Looks at connections between two thematic clusters.

Geospatial patterns of terrorist events using google earth, or geospatial patterns of relevant research (does proximity matter for co-citation?)

Glea S et al (2002) How do the citations to this paper spread geographically? (yeah, but, doesn’t it seem like affiliation data would be more useful—like if they all attended the same meeting? Or belong to the same professional society or discussion list? In 2006 geography is only important when travel budgets are limited so perhaps for well-funded research programs will cite the papers first because they will attend more meetings… maybe that’s an interesting research question)

Amazon customer reviews The Da Vinci Code
Took reviews, looked at positive and negative (I believe by computer analysis), then pulled out word frequency. In context “really good book” could actually be referring to other books mentioned in review (IOW, “this book was awful, if you want to read a really good book, read…”).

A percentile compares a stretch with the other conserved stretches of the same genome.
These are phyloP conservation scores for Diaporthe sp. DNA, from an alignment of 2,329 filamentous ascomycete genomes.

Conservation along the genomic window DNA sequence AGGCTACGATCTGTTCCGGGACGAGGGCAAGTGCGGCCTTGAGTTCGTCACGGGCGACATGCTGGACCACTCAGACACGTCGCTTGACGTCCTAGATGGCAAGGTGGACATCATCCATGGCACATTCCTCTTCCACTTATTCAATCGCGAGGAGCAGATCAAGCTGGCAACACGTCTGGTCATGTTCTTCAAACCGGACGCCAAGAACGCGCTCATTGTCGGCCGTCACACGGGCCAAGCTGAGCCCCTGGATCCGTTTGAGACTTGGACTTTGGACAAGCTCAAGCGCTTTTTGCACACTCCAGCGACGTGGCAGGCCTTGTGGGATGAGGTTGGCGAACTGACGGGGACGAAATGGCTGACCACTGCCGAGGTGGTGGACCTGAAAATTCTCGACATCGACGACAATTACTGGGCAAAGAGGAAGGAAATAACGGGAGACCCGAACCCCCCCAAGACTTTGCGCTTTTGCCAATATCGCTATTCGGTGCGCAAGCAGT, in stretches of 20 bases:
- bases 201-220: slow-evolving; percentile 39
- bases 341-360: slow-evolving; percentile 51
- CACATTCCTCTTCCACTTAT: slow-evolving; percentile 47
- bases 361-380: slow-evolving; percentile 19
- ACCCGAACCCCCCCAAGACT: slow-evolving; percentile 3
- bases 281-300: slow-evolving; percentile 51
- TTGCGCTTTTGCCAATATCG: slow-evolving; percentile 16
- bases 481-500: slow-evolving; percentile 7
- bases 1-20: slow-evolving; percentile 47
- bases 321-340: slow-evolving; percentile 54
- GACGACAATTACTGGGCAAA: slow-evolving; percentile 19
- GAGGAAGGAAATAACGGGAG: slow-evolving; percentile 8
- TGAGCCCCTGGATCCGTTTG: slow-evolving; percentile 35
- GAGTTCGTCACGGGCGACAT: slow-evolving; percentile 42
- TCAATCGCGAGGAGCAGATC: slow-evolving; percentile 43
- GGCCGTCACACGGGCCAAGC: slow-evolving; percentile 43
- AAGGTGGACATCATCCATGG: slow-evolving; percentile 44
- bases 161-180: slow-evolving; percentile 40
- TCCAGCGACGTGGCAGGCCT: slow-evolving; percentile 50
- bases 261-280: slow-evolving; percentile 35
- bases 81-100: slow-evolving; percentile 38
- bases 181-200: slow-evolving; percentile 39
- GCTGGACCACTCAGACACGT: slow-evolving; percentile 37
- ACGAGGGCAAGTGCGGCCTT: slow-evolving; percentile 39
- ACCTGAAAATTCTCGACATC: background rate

Decision tree method to determine in terrorism-related abstracts from WoS when something is new and emerging as a theme.

Retrieval vs. Visual Analytics
Retrieval – recall, discrete search, part, formal
Visual – recognition, continuous foraging, whole, intuitive, overview and then zoom

http://www.pages.drexel.edu/~cc345


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This is my blog on library and information science. I'm into Sci/Tech libraries, special libraries, personal information management, sci/tech scholarly comms.... My name is Christina Pikas and I'm a librarian in a physics, astronomy, math, computer science, and engineering library. I'm also a doctoral student at Maryland. Any opinions expressed here are strictly my own and do not necessarily reflect those of my employer or CLIS. You may reach me via e-mail at cpikas {at} gmail {dot} com.

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Christina Kirk Pikas